6. Holistic Medicine Treats More Than Just the Symptoms
Conventional medicine seeks to match your symptoms with a disease process. But holistic medicine takes the approach one step further.
Holistic practices involve seeking out the root of the health condition. This helps determine the best treatment for a higher potential for success.
For example, conventional medicine may recommend muscle relaxers for back pain. Holistic practitioners consider the alterations in your gait and posture that led to the back pain to recommend the best treatment possible.
7. Holistic Nursing Has Five Core Values of Practice
Holistic nurses practice under five principle core values. These values are the basis for assessments and recommendations for their patients. They include:
- Holistic philosophy and education: The practice is based on a philosophical framework that embraces reflection, education, and knowledge.
- Holistic ethics, theories, and research: Professional practice is grounded in theory, directed by research, and bound by ethics.
- Holistic nurse self-care: Self-care for nurses is essential for nurses to be able to care for others.
- Holistic communication, therapeutic environment, and cultural competence: Nurses must have cultural competence in healthcare to work with patients on mutually agreed upon goals.
- Holistic caring process: Assessment and care includes a patient's patterns, problems, and needs.
8. Holistic Nursing Uses Complementary, Alternative, and Integrative Approaches
Across the world, 65-80% of people use complementary or alternative healing approaches. These approaches are only holistic when they are used to support the care of the whole person. Integrative health practices involve coordinating conventional and complementary practices for health and healing.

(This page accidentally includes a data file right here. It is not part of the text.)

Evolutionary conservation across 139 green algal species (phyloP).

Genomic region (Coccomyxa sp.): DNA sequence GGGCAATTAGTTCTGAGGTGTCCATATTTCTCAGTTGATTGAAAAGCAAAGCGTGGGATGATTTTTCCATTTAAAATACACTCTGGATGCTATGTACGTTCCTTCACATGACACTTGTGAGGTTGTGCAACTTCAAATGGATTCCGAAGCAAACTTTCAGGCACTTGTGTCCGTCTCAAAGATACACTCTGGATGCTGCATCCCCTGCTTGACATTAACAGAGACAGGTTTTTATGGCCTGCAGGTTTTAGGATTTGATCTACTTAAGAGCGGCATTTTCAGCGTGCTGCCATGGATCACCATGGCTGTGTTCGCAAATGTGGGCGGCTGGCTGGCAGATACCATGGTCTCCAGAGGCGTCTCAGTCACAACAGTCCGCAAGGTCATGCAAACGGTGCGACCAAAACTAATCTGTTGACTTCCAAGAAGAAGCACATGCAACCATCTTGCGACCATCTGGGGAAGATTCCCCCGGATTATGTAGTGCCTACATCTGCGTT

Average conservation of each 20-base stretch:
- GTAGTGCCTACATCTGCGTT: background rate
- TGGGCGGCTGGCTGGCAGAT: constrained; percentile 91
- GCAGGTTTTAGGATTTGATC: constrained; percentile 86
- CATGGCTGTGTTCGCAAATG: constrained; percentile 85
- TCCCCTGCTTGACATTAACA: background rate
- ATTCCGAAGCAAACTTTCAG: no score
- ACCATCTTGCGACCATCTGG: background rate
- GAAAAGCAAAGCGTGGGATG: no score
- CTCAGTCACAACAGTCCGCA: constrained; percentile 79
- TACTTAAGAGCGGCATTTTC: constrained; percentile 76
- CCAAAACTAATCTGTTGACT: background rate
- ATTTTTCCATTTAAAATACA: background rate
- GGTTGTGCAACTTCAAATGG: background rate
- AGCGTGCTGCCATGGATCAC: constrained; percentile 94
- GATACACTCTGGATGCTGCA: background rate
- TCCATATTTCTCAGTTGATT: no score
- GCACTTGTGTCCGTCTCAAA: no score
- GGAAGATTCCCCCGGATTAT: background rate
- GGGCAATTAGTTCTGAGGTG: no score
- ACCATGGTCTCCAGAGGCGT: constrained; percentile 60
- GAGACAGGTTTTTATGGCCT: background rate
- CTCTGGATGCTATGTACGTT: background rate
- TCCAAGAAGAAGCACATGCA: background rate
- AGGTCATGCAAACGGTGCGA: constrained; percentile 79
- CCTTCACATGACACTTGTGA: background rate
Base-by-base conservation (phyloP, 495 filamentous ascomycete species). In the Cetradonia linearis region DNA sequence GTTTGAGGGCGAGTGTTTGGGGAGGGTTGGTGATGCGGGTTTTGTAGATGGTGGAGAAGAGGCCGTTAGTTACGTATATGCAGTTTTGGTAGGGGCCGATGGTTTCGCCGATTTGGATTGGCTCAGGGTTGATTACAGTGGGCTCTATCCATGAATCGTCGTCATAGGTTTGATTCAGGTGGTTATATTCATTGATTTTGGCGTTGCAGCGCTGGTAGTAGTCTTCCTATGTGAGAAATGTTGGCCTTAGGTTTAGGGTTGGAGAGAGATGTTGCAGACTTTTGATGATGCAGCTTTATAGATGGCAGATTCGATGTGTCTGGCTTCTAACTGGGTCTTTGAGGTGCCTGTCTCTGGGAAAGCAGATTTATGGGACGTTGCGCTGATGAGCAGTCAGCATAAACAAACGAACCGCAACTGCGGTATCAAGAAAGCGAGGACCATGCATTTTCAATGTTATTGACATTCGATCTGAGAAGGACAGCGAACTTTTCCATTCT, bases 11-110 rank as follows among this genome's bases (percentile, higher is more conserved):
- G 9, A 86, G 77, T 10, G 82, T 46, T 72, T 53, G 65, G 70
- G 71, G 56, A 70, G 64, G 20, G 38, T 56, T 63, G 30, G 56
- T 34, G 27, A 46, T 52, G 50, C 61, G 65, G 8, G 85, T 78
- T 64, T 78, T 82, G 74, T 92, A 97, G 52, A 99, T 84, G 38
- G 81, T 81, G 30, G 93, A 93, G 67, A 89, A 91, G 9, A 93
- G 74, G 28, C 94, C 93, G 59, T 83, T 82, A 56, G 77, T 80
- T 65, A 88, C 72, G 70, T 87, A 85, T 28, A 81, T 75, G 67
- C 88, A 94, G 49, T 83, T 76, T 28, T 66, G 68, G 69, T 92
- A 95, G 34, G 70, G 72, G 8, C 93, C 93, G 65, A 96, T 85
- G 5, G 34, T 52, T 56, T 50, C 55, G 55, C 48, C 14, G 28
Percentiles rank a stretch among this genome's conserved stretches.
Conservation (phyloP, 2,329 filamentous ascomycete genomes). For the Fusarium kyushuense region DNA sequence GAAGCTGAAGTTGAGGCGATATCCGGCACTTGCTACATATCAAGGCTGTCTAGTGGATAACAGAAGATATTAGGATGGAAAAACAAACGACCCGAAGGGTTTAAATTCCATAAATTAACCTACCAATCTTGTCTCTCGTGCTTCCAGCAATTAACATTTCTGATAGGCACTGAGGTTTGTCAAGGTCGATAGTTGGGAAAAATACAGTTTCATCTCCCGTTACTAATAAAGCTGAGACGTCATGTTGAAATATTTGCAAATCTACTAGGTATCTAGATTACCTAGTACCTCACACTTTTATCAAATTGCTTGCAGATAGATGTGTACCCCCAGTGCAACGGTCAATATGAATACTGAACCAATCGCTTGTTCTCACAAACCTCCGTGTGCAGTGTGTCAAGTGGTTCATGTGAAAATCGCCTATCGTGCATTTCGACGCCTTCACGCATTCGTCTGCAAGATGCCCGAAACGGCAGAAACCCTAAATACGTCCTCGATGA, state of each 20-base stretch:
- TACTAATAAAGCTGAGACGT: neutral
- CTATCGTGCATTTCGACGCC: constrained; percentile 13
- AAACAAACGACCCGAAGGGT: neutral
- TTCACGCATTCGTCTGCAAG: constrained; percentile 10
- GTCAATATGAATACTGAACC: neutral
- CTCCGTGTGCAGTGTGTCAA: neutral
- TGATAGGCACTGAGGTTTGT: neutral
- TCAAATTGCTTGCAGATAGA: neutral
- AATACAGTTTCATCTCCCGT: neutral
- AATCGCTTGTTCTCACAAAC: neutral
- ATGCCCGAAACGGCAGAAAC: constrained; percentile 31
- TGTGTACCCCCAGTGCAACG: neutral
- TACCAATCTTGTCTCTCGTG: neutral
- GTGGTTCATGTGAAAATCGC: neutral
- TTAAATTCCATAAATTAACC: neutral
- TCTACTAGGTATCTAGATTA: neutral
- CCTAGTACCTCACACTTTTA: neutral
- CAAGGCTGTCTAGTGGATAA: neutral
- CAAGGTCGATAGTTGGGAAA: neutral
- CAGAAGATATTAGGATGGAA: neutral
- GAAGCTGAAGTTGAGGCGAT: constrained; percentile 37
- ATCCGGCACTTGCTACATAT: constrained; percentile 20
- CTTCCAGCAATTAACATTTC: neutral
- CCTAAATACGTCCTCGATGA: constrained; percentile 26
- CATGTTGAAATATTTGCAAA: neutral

9. The Use of Integrative Approaches to Health Is Growing in the U.S.
Care with an integrative approach helps to treat the whole person. Individuals requiring pain management or relief from cancer symptoms benefit from an approach not limited to their symptoms.
An integrative approach can result in functional improvements in patients with chronic pain and reduce side effects from conventional medicine in cancer patients. This helps to tap into the mind-body balance to help restore the ability to heal.
10. Holistic Nursing Uses Natural Products
The top complementary health approach to healing is using natural products. The NCCIH now categorizes these as nutritional approaches. This can include dietary changes and supplements.
Research into the effectiveness of these approaches is ongoing. Some have not proved successful. However, other studies have been positive. Several have revealed how zinc shortens a viral infection and how high-dose vitamin C can benefit cancer patients, for example.
11. Holistic Nursing Uses Mind and Body Practices
Research has proven the mind-body connection. These practices recognize that a healthy mind helps heal your body, and a healthy body is connected to a healthy mind. The most popular practices are yoga, meditation, massage therapy, and chiropractic and osteopathic manipulation.
Recently, yoga has grown dramatically. Nearly twice as many adults practice yoga in 2012 as in 2002. The National Health Interview Survey revealed yoga had another growth spurt from 2012 to 2017, growing from 9.5% of the population to 14.3% in 2017.
12. Holistic Principles Have Been Used in Nursing Since the 1700s
Nursing has been grounded in the principles of holistic care since the 1700s. Practitioners have used water therapy, homeopathy, and acupressure since then. Acupressure is a noninvasive approach to acupuncture. This has been common in traditional Chinese medicine for the last 3,000 years.
13. Florence Nightingale First Introduced the Holistic Aspect to Nursing
Florence Nightingale stressed the importance of nature in the healing process. She is considered the founder of both modern and holistic nursing. She taught her students to focus on wellness, unity, and the interrelationship of individuals and their environment.
14. Holistic Nursing Improves Patient Care
A conceptual analysis of holistic care clarifies the definition of the healthcare framework. For some, the term "holistic care" has a negative connotation. Yet, the positive patient and nursing outcomes are indisputable. The practice of holistic care contributes to the following:
- Health, recovery, and personal development of patient outcomes
- Nurses' personal and professional development
15. Holistic Care Is More Than an Integration of Modalities
One long-standing myth is that holistic nursing is only a collection of complementary and alternative treatments. These treatments are valuable. However, the development of a quality relationship between the healthcare provider and patient contributes to the healing process. The nurse who integrates treatment options alongside strong relationships is practicing holistic nursing.